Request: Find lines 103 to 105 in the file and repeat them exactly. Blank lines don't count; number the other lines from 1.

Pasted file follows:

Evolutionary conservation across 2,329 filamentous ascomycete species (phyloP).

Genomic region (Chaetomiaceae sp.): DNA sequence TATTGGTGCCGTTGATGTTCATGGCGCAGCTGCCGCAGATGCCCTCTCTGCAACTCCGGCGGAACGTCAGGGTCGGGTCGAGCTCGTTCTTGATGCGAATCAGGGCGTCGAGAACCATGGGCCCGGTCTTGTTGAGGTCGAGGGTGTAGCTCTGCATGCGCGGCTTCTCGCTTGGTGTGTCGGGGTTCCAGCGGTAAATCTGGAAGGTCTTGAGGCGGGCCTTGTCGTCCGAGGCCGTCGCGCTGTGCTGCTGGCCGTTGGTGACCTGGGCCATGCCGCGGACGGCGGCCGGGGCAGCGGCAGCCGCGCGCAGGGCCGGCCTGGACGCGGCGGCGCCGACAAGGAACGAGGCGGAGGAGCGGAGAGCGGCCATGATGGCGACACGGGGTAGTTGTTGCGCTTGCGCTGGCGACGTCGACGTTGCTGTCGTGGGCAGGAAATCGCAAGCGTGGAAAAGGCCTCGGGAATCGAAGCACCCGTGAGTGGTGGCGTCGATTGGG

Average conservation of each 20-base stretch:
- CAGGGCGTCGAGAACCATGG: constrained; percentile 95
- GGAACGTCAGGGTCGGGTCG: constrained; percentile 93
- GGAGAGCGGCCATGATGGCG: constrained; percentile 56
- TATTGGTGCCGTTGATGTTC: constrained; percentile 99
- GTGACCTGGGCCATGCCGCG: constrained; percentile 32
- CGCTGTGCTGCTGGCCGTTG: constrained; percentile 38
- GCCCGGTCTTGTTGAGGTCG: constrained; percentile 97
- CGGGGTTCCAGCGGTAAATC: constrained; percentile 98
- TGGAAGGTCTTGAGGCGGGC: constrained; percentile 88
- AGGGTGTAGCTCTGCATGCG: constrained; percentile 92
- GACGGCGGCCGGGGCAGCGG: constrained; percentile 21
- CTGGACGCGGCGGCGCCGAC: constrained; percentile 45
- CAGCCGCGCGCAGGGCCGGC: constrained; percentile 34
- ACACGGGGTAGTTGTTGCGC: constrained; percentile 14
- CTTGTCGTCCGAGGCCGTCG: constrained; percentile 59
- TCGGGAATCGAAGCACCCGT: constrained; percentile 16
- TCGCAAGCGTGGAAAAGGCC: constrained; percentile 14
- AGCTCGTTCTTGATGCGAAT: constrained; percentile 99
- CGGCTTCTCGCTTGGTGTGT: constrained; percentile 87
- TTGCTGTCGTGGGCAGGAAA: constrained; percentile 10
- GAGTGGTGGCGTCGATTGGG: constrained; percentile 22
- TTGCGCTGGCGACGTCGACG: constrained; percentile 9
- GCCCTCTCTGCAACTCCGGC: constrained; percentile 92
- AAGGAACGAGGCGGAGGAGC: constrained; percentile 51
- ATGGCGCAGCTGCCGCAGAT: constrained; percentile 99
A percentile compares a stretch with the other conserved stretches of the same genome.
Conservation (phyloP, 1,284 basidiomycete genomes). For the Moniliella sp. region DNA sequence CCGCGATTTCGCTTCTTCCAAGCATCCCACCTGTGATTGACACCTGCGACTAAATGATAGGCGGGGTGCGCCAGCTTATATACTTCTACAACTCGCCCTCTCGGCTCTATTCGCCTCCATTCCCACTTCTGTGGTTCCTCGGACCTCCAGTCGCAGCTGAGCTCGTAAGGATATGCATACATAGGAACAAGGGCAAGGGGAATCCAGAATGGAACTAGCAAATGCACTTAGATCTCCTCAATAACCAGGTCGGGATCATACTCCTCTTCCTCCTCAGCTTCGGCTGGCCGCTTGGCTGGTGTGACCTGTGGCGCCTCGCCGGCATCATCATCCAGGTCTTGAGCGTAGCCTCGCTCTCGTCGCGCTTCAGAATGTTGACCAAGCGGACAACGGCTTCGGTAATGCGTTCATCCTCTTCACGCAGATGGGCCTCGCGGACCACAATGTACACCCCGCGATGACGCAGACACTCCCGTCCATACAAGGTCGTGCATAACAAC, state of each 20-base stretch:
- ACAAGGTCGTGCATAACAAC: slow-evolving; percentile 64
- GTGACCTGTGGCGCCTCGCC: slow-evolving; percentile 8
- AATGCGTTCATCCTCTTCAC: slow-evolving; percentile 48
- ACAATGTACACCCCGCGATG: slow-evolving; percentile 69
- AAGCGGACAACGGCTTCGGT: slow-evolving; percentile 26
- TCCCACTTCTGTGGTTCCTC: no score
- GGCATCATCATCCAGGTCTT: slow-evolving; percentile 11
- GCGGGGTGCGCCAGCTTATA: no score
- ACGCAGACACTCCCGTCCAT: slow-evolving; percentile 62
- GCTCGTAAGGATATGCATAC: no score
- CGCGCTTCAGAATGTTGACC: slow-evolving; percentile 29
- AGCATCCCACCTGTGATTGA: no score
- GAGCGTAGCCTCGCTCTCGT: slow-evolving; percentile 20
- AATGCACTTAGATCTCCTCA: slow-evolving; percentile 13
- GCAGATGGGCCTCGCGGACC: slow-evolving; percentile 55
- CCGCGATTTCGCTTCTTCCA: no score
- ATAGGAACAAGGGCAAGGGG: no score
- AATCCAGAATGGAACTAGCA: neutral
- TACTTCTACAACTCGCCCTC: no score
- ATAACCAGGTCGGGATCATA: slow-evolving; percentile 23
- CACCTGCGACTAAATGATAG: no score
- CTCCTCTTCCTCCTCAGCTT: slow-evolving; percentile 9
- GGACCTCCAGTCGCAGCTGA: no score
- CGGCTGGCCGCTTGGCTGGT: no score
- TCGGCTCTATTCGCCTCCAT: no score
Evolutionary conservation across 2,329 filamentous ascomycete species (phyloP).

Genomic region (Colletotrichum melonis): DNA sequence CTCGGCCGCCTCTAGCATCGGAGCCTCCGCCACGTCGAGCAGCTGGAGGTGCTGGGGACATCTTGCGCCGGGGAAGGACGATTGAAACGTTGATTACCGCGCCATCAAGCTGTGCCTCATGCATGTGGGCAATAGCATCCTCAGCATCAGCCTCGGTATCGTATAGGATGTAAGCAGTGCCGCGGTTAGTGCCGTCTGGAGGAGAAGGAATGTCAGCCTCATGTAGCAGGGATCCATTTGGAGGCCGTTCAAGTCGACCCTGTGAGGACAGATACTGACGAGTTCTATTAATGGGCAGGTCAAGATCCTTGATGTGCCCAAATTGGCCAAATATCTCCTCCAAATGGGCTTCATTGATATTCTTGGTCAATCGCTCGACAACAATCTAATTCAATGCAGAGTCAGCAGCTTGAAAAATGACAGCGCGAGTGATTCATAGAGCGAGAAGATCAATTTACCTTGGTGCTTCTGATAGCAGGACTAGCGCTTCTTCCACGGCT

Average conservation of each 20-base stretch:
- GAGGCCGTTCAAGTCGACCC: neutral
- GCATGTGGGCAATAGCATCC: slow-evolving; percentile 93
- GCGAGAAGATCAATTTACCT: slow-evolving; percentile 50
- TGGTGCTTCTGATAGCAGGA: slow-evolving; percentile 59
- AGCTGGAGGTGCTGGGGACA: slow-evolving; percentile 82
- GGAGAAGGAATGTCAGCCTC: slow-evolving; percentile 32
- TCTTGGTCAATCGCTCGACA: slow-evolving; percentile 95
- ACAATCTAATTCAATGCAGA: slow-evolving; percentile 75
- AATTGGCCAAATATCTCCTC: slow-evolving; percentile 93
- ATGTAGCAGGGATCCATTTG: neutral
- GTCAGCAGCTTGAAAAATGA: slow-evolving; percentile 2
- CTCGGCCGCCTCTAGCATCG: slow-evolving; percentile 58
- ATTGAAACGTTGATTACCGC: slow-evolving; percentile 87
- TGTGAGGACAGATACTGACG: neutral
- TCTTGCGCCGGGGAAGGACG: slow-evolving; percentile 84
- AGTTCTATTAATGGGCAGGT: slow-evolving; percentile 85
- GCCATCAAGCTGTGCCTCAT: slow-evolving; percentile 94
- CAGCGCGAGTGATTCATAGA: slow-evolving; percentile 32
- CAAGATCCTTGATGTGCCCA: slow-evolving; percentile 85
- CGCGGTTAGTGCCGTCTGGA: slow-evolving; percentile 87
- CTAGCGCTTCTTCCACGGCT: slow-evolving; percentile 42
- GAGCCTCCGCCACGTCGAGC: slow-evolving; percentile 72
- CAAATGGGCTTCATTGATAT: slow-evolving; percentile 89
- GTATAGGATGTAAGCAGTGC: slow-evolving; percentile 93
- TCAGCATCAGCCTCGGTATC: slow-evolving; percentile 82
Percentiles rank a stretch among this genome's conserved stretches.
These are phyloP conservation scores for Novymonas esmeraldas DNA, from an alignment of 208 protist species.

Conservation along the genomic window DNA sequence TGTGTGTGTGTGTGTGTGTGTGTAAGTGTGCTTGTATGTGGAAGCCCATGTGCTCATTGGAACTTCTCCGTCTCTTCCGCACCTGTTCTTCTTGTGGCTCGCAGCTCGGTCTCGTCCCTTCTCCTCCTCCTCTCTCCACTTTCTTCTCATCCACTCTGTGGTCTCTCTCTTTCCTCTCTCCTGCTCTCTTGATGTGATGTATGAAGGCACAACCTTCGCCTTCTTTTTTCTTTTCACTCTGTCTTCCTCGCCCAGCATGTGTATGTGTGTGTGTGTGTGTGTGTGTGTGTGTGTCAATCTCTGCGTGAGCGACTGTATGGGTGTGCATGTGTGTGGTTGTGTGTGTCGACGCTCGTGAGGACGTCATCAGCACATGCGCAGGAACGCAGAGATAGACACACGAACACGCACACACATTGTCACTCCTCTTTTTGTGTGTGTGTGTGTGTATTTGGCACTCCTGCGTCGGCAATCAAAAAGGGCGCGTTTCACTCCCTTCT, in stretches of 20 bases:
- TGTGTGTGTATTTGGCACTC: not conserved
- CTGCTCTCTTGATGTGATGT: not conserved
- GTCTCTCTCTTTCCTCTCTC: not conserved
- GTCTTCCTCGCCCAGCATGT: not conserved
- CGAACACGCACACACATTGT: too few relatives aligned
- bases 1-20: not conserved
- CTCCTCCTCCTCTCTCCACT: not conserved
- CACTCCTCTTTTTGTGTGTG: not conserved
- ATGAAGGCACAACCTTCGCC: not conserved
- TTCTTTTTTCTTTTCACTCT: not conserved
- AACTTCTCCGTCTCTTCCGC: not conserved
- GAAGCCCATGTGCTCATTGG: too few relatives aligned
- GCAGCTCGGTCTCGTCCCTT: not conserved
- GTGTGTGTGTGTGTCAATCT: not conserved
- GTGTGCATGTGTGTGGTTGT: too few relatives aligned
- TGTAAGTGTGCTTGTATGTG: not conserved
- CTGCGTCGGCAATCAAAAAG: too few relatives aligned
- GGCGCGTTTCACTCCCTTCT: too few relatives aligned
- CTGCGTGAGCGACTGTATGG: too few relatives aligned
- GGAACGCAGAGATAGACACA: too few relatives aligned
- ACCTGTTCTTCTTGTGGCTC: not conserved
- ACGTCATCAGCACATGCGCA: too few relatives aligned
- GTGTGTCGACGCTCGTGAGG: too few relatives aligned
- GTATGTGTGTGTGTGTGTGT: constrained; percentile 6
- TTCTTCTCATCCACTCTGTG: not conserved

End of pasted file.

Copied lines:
- CTGCGTCGGCAATCAAAAAG: too few relatives aligned
- GGCGCGTTTCACTCCCTTCT: too few relatives aligned
- CTGCGTGAGCGACTGTATGG: too few relatives aligned